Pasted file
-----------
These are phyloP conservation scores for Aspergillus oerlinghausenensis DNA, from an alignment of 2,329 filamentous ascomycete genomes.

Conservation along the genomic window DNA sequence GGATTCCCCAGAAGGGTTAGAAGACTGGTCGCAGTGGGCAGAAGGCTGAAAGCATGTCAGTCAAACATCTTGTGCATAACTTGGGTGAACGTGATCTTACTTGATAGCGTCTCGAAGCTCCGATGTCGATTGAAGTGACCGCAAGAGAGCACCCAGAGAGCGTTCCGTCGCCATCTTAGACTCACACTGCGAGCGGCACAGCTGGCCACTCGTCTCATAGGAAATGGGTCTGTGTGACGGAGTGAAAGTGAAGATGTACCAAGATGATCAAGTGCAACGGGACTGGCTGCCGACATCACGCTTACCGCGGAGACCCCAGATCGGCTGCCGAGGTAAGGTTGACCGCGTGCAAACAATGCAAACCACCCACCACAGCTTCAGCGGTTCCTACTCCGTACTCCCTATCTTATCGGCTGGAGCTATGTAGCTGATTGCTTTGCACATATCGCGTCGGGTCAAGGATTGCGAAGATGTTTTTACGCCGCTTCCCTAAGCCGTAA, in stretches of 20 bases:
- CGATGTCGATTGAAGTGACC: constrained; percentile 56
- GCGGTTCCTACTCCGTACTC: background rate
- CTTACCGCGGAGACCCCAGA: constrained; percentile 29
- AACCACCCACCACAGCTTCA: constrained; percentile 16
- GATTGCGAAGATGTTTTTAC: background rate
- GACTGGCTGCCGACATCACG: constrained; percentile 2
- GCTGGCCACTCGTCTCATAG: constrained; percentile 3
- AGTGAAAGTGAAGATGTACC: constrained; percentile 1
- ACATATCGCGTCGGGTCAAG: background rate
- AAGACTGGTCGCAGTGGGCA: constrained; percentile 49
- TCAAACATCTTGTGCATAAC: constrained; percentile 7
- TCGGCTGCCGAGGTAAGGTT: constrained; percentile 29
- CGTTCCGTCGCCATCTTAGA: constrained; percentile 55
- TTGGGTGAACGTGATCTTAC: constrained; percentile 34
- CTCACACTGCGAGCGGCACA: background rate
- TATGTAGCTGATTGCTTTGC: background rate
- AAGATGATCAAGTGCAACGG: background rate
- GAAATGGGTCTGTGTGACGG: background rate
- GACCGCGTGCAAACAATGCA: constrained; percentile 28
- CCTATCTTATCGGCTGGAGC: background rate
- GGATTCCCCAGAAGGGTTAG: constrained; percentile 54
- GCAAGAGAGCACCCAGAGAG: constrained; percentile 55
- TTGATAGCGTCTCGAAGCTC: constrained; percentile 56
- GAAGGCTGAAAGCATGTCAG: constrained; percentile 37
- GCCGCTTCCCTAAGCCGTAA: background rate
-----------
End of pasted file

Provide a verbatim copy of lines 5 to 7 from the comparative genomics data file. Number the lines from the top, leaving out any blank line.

- CTTACCGCGGAGACCCCAGA: constrained; percentile 29
- AACCACCCACCACAGCTTCA: constrained; percentile 16
- GATTGCGAAGATGTTTTTAC: background rate